"While the potential for further rate rises remains, inflation is slowing quicker than initially expected.
This could have a positive sentiment flow onto consumers and the push needed for buyers and sellers to return to the housing market.
It provides a more stable environment and suggests interest rates are at, or close, to a peak.
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Buyers have adjusted to this new norm of higher costs of debt and, as we reach the peak cash rate, it will provide them with a better understanding of borrowing capacity."
Sydney's housing market is showing signs of recovery, as both house and unit prices have risen in the March quarter.
However, the current quarterly growth rate of 1.3% is still modest compared to the historical average of 2.8%.
This suggests that Sydney's housing market may have bottomed out after experiencing its sharpest downturn on record.
Although unit prices had declined for four consecutive quarters, they rebounded in the first three months of 2023.
Melbourne's housing market remains stable, indicating that house prices may have hit or approached the bottom of the price cycle.
While there were only minor fluctuations this quarter, house prices have remained steady for the past six months, pointing to a balance between buyers and sellers.
However, Melbourne unit prices continued their decline in the March quarter, marking the third consecutive quarter of decrease.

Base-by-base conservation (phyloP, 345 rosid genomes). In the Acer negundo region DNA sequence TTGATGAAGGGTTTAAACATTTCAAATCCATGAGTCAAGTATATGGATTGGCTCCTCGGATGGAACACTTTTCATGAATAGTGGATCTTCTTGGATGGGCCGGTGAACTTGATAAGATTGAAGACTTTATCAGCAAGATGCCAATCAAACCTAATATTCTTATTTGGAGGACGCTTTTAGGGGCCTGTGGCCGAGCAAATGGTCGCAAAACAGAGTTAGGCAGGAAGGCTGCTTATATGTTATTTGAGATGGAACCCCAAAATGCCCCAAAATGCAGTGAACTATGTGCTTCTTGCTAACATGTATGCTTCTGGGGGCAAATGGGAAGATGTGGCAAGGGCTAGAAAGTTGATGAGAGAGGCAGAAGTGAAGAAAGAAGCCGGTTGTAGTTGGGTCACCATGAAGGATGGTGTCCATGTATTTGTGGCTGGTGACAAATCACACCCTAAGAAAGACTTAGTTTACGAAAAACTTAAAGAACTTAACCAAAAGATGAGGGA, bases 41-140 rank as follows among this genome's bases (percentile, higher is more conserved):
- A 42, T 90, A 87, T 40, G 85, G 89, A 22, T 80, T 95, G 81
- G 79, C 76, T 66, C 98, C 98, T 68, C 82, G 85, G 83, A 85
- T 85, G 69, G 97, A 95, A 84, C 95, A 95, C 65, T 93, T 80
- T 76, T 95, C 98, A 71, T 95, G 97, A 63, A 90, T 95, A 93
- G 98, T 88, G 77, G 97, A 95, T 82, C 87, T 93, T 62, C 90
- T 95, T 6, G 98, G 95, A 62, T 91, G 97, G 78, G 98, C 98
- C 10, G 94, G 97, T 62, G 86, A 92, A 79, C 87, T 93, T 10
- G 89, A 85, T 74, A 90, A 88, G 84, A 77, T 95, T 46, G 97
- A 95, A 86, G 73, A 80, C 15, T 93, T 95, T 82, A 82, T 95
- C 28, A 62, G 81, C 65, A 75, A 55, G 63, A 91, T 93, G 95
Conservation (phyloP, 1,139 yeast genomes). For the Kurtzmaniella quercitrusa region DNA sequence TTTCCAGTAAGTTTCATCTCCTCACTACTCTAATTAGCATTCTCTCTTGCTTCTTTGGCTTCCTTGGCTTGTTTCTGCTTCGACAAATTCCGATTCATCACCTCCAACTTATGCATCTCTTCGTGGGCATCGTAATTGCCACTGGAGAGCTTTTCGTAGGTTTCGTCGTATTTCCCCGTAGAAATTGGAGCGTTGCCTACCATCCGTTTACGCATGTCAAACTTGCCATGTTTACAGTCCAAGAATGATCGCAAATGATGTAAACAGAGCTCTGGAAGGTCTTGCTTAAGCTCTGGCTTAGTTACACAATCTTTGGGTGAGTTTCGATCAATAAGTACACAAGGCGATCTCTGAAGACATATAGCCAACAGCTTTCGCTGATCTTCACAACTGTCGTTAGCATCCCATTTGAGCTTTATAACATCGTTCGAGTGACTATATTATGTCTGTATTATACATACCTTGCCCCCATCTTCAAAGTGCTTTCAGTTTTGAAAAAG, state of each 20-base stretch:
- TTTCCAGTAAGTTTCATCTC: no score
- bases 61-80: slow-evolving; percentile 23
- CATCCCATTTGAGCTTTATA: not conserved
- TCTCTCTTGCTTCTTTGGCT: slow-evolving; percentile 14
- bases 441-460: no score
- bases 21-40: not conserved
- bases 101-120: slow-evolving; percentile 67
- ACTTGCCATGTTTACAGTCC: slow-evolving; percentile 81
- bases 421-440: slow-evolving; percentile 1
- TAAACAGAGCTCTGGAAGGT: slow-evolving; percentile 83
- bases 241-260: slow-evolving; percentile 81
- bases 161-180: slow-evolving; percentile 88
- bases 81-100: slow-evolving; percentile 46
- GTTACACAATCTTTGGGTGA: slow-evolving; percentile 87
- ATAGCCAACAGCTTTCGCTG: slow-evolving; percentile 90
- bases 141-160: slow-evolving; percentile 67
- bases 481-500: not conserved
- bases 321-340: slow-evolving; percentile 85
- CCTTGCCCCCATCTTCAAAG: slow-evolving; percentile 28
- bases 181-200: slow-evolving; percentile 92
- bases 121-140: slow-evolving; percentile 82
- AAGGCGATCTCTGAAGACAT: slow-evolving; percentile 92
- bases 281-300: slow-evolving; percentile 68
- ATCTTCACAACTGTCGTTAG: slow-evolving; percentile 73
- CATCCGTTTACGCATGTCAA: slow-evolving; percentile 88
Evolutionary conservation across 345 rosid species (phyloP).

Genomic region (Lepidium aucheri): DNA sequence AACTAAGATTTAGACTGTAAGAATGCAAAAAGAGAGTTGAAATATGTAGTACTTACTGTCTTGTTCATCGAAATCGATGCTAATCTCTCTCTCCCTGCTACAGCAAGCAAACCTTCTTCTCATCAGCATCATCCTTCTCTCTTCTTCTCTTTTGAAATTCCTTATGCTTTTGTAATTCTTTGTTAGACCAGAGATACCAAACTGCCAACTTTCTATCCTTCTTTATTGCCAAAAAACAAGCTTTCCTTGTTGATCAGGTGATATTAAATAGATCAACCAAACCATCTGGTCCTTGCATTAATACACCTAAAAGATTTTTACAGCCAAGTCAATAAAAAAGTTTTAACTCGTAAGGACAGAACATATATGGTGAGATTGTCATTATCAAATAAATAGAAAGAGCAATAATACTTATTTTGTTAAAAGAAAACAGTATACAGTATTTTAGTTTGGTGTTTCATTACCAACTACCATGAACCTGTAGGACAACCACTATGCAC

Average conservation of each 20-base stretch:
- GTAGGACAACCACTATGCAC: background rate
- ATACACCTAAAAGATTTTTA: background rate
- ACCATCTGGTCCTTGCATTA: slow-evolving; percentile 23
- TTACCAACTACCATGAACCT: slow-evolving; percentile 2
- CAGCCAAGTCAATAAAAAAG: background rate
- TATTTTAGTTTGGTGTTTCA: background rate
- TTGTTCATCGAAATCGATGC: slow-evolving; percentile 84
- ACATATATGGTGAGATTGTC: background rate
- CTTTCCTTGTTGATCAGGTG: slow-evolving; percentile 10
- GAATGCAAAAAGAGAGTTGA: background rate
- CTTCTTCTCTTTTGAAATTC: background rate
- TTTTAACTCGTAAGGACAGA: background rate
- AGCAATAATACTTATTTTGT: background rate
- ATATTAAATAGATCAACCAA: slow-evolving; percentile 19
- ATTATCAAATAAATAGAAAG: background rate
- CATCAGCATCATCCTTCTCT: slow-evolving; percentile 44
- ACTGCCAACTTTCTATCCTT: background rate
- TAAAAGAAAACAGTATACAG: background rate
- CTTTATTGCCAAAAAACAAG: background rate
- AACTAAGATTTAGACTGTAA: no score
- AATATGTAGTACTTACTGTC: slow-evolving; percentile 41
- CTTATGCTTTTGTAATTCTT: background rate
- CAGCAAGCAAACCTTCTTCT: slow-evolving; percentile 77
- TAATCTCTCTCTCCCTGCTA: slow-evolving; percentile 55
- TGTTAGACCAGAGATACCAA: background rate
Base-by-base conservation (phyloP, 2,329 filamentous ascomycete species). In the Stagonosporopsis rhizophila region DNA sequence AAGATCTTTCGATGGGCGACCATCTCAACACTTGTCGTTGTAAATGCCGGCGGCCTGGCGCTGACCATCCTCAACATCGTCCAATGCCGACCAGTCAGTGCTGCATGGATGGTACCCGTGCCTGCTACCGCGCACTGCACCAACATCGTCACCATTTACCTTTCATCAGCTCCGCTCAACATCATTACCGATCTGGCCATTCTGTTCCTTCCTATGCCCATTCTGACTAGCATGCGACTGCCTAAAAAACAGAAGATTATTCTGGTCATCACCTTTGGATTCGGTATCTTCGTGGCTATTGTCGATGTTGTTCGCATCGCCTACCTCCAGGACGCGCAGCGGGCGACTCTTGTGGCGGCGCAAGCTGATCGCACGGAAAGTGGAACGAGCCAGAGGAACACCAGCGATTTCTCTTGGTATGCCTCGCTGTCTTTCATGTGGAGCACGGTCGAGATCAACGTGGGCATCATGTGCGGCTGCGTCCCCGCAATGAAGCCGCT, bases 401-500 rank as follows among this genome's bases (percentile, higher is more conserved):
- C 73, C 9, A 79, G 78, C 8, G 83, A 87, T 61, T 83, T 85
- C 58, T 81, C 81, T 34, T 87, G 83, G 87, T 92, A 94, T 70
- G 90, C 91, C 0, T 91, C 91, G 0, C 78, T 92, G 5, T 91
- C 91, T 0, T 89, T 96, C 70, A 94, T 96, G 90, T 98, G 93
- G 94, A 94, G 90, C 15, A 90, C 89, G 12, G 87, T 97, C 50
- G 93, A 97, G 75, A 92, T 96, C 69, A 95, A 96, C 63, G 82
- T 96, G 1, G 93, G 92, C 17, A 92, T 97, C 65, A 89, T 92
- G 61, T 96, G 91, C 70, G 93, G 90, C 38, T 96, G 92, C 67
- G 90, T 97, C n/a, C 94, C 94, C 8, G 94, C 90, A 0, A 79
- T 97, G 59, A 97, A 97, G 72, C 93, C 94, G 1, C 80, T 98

Brisbane's housing market slowdown showed signs of abating, as prices stabilised over the last quarter.
House prices remained flat, marking the best performance since mid-2022, while unit prices stabilized to record a marginal loss.
Adelaide's house prices hit an all-time high in the 11th consecutive quarter of growth.
Homeowners have been seeing new record prices every quarter for almost three years.
However, despite this prolonged increase, the quarterly price growth rate is currently at its slowest since the mid-2020 decline.
The brief stability in Canberra's housing market has given way to a sharper decline in house prices in the March quarter.
Nevertheless, the current quarterly decline rate is approximately three times slower than the steepest drop observed in September 2022, indicating that the downward trend may be losing steam.
Perth's housing market saw house prices reach a new peak in the March quarter.
However, the pace of growth slowed significantly, with quarterly increases more than halving compared to the previous quarter.
Meanwhile, unit prices fell in the March quarter, reversing all of the gains seen in the previous quarter.
Hobart's housing market downturn showed signs of easing in the March quarter, as house prices fell at a slower rate than the record pace seen in the previous quarter.
However, this still marks the fourth consecutive quarter of decline, making it the longest period of falling house prices in the city's history.
Darwin's housing market downturn intensified in the March quarter, as house prices fell at the fastest pace since mid-2020, wiping out all the growth seen in the previous quarter.
Similarly, unit prices declined at an accelerated rate, reversing the gains made in the previous quarter.